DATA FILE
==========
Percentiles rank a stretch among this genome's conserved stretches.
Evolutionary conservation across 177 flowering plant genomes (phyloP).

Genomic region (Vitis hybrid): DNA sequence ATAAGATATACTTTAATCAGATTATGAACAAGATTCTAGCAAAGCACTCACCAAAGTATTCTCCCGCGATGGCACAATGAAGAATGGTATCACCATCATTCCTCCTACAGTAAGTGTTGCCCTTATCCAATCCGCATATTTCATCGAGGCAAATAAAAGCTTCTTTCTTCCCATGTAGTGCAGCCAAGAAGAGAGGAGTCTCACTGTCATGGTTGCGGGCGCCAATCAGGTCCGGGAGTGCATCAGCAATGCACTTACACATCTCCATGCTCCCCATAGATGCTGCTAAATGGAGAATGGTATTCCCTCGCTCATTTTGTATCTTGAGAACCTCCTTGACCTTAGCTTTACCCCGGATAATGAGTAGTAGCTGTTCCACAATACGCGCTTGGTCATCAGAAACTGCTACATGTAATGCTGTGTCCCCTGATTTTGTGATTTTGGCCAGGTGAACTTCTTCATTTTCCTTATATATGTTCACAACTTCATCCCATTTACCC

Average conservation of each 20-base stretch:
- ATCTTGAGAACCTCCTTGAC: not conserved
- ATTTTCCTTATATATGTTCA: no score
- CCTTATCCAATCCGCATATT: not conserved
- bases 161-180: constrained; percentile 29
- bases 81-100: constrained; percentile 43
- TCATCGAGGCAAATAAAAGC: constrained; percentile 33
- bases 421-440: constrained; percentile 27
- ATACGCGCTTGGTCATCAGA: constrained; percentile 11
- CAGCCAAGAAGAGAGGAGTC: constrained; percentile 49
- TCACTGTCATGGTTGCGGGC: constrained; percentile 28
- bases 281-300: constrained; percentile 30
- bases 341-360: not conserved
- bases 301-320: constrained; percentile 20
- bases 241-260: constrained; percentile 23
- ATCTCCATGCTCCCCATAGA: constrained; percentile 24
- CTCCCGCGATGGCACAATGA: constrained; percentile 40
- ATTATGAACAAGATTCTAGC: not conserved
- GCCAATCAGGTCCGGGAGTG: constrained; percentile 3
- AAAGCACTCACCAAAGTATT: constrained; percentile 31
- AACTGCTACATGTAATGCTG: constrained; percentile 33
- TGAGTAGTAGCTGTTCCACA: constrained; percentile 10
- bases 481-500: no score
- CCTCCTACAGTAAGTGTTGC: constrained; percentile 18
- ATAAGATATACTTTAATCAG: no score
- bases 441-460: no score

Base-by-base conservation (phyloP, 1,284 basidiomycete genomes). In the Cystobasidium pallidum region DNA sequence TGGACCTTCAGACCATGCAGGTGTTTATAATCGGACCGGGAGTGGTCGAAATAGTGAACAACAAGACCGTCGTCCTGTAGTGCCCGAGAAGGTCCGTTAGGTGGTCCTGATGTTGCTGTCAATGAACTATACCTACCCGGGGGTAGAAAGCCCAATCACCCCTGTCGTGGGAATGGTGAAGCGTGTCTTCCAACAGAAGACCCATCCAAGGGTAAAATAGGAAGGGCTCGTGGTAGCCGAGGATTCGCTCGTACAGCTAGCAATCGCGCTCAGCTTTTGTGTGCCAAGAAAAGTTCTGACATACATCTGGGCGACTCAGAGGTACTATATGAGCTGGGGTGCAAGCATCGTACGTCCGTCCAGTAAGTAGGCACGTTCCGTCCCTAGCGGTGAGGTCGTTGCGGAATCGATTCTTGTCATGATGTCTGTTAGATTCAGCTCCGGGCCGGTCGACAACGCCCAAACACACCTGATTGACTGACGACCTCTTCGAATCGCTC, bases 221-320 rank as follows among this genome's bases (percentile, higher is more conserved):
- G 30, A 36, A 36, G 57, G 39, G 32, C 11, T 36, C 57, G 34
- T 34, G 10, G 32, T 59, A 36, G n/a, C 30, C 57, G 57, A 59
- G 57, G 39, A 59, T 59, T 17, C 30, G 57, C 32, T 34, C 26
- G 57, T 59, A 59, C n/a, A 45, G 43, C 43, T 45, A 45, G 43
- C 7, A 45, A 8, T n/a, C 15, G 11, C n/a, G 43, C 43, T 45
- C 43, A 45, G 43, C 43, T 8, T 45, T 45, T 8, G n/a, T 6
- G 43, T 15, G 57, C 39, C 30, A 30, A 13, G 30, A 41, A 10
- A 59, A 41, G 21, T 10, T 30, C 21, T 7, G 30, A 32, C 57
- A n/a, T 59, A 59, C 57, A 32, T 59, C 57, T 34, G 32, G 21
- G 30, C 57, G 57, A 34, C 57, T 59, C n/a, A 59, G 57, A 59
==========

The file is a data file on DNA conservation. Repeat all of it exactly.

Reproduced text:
Percentiles rank a stretch among this genome's conserved stretches.
Evolutionary conservation across 177 flowering plant genomes (phyloP).

Genomic region (Vitis hybrid): DNA sequence ATAAGATATACTTTAATCAGATTATGAACAAGATTCTAGCAAAGCACTCACCAAAGTATTCTCCCGCGATGGCACAATGAAGAATGGTATCACCATCATTCCTCCTACAGTAAGTGTTGCCCTTATCCAATCCGCATATTTCATCGAGGCAAATAAAAGCTTCTTTCTTCCCATGTAGTGCAGCCAAGAAGAGAGGAGTCTCACTGTCATGGTTGCGGGCGCCAATCAGGTCCGGGAGTGCATCAGCAATGCACTTACACATCTCCATGCTCCCCATAGATGCTGCTAAATGGAGAATGGTATTCCCTCGCTCATTTTGTATCTTGAGAACCTCCTTGACCTTAGCTTTACCCCGGATAATGAGTAGTAGCTGTTCCACAATACGCGCTTGGTCATCAGAAACTGCTACATGTAATGCTGTGTCCCCTGATTTTGTGATTTTGGCCAGGTGAACTTCTTCATTTTCCTTATATATGTTCACAACTTCATCCCATTTACCC

Average conservation of each 20-base stretch:
- ATCTTGAGAACCTCCTTGAC: not conserved
- ATTTTCCTTATATATGTTCA: no score
- CCTTATCCAATCCGCATATT: not conserved
- bases 161-180: constrained; percentile 29
- bases 81-100: constrained; percentile 43
- TCATCGAGGCAAATAAAAGC: constrained; percentile 33
- bases 421-440: constrained; percentile 27
- ATACGCGCTTGGTCATCAGA: constrained; percentile 11
- CAGCCAAGAAGAGAGGAGTC: constrained; percentile 49
- TCACTGTCATGGTTGCGGGC: constrained; percentile 28
- bases 281-300: constrained; percentile 30
- bases 341-360: not conserved
- bases 301-320: constrained; percentile 20
- bases 241-260: constrained; percentile 23
- ATCTCCATGCTCCCCATAGA: constrained; percentile 24
- CTCCCGCGATGGCACAATGA: constrained; percentile 40
- ATTATGAACAAGATTCTAGC: not conserved
- GCCAATCAGGTCCGGGAGTG: constrained; percentile 3
- AAAGCACTCACCAAAGTATT: constrained; percentile 31
- AACTGCTACATGTAATGCTG: constrained; percentile 33
- TGAGTAGTAGCTGTTCCACA: constrained; percentile 10
- bases 481-500: no score
- CCTCCTACAGTAAGTGTTGC: constrained; percentile 18
- ATAAGATATACTTTAATCAG: no score
- bases 441-460: no score

Base-by-base conservation (phyloP, 1,284 basidiomycete genomes). In the Cystobasidium pallidum region DNA sequence TGGACCTTCAGACCATGCAGGTGTTTATAATCGGACCGGGAGTGGTCGAAATAGTGAACAACAAGACCGTCGTCCTGTAGTGCCCGAGAAGGTCCGTTAGGTGGTCCTGATGTTGCTGTCAATGAACTATACCTACCCGGGGGTAGAAAGCCCAATCACCCCTGTCGTGGGAATGGTGAAGCGTGTCTTCCAACAGAAGACCCATCCAAGGGTAAAATAGGAAGGGCTCGTGGTAGCCGAGGATTCGCTCGTACAGCTAGCAATCGCGCTCAGCTTTTGTGTGCCAAGAAAAGTTCTGACATACATCTGGGCGACTCAGAGGTACTATATGAGCTGGGGTGCAAGCATCGTACGTCCGTCCAGTAAGTAGGCACGTTCCGTCCCTAGCGGTGAGGTCGTTGCGGAATCGATTCTTGTCATGATGTCTGTTAGATTCAGCTCCGGGCCGGTCGACAACGCCCAAACACACCTGATTGACTGACGACCTCTTCGAATCGCTC, bases 221-320 rank as follows among this genome's bases (percentile, higher is more conserved):
- G 30, A 36, A 36, G 57, G 39, G 32, C 11, T 36, C 57, G 34
- T 34, G 10, G 32, T 59, A 36, G n/a, C 30, C 57, G 57, A 59
- G 57, G 39, A 59, T 59, T 17, C 30, G 57, C 32, T 34, C 26
- G 57, T 59, A 59, C n/a, A 45, G 43, C 43, T 45, A 45, G 43
- C 7, A 45, A 8, T n/a, C 15, G 11, C n/a, G 43, C 43, T 45
- C 43, A 45, G 43, C 43, T 8, T 45, T 45, T 8, G n/a, T 6
- G 43, T 15, G 57, C 39, C 30, A 30, A 13, G 30, A 41, A 10
- A 59, A 41, G 21, T 10, T 30, C 21, T 7, G 30, A 32, C 57
- A n/a, T 59, A 59, C 57, A 32, T 59, C 57, T 34, G 32, G 21
- G 30, C 57, G 57, A 34, C 57, T 59, C n/a, A 59, G 57, A 59